Back in the day, when men were men and computers were programmed in hexadecimal, Texas Instruments produced a nifty little display chip called a TIL311. This chip took a 4-bit nibble as input, and produced a single hex digit on a built-in LED display. As if that weren’t cool enough, TI packaged it in translucent red; you could almost convince yourself that you saw the electrons moving through the traces as the display digits changed. This wasn’t a consumer-oriented BCD display for use in calculators and clock radios (though it would work nicely for that) — this was an actual hexadecimal display, capable of displaying numbers beyond zero-through-nine.
To paraphrase This Is Spinal Tap, “these went to fifteen!”
Unfortunately, although they’re still as useful as ever, TIL311s are extremely scarce today. The best price I could find online was $19.95 apiece. (For comparison, you could get several backlit 32-character LCD displays for the same cost.)
For Drexel’s EET325 Microprocessors class this term, we wanted to capture the essence of programming a vintage 8-bit CPU like the Z80. A modern LCD display would be simpler to implement, but somehow it just wouldn’t be the same. Hex displays like the TIL311 worked beautifully: one hex digit exactly covers four bits. Two digits cover one byte (for the data bus) and four cover a 16-bit word (for the full address bus on the Z80). The most recent versions of the DrACo/Z80 are true 8-bit machines, though: the address bus is 8 bits wide (although expandable to 16). Because of this, only four hex digits are needed; two for the address and two for the data.
Even so, four TIL311s per board would add $80 to the bill of materials — roughly doubling the cost. This, we figured, was an opportunity to put our LPKF PCB plotter to use creating some modern TIL311 replacements. A PIC16F1825 microcontroller, a common-anode seven-segment LED display, and seven resistors take the place of TI’s slick one-chip solution. It isn’t nearly as pretty, but it gets the job done for a bit less money.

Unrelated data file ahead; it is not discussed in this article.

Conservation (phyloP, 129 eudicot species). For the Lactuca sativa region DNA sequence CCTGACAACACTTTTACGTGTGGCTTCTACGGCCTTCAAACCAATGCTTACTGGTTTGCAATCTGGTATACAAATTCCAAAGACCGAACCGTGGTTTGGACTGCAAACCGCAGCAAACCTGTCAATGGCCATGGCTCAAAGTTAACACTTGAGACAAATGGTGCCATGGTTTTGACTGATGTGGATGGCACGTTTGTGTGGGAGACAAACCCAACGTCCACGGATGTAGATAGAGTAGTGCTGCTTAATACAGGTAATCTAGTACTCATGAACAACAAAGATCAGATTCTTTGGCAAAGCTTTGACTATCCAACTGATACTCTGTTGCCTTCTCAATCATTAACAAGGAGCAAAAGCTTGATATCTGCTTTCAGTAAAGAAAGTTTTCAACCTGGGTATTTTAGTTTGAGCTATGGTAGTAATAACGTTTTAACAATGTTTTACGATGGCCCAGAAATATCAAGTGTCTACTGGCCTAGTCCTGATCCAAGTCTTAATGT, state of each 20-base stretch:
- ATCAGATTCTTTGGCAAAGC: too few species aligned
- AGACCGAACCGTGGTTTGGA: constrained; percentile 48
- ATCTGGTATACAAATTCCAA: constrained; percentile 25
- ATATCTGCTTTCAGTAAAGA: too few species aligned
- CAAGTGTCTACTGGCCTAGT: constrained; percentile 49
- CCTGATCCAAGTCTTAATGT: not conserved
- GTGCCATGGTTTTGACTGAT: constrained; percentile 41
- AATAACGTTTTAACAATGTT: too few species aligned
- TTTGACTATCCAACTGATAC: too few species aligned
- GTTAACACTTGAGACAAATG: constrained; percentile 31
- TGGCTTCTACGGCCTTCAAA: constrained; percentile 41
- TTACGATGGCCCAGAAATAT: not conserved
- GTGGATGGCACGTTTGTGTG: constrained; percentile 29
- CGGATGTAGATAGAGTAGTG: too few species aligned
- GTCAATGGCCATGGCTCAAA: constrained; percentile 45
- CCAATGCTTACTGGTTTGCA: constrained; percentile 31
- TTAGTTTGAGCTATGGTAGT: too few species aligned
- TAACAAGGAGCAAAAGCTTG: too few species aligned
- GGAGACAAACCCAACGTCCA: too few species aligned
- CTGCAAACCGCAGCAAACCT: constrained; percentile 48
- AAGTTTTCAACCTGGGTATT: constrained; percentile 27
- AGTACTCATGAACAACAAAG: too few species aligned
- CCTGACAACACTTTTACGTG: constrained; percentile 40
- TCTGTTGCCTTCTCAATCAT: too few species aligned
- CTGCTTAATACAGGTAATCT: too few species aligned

A few design revisions and squashed bugs later, the first of the new boards are up and running. The PIC runs in a continuous loop, monitoring the four data pins and updating the seven-segment output based on data in a lookup table. (The code is easily converted to a common-cathode design by inverting the display bits; the board would have to be modified to support this. It would have been nice to be able to do this in software by using an I/O pin as a switchable common, but unfortunately there were no spare pins left.)
Here is the zipped PIC project to reproduce this display for yourself, along with the layout file used to create the board layout in FreePCB. The design is completely single-layer for ease of soldering, although if using double-sided copper-clad boards like we did, the holes on the top layer must be insulated. The PIC actually runs at its slowest self-clocked speed of about 31kHz; since the monitor-lookup-and-update loop only takes 36 cycles, the display can still be updated at several hundred Hz — fast enough to be a blur if the Z80 is running that fast. (The design should work at any speed, since no timing at all is used; the PIC is simply emulating combinatorial logic as fast as possible/necessary.)
Some details on construction: All resistors are 470 ohm, although any similar value should work OK. The connector is a standard 0.1″ row connector, with the plastic insulator pressed all the way to one side. This way, the connector can be inserted through the top of the board, soldered to the bottom side like all of the other components, and have enough pin length left to comfortably fit into a solderless breadboard. Since these boards will be used in a classroom lab setting, I opted to socket the PIC. That way, if one accidentally gets its power reversed and/or is introduced to 12V instead of 5V, we can easily replace it.
Since the LED display is driven by the PIC, it is less likely to be damaged due to incorrect connections; the PIC is unlikely to pass enough current to it to cause damage. The LED is keyed, and will only go in one way. (Yes, it’s supposed to be upside-down; these boards don’t use the decimal point, and the circuit layout worked much better that way.)
I’m still working on refining the parameters for producing boards on the LPKF plotter (not to mention dealing with some persistent alignment issues) — but it’s definitely getting there.
If you decide to make one of these for yourself and have questions, please email me (“Eric” at this domain); I’ll be happy to help.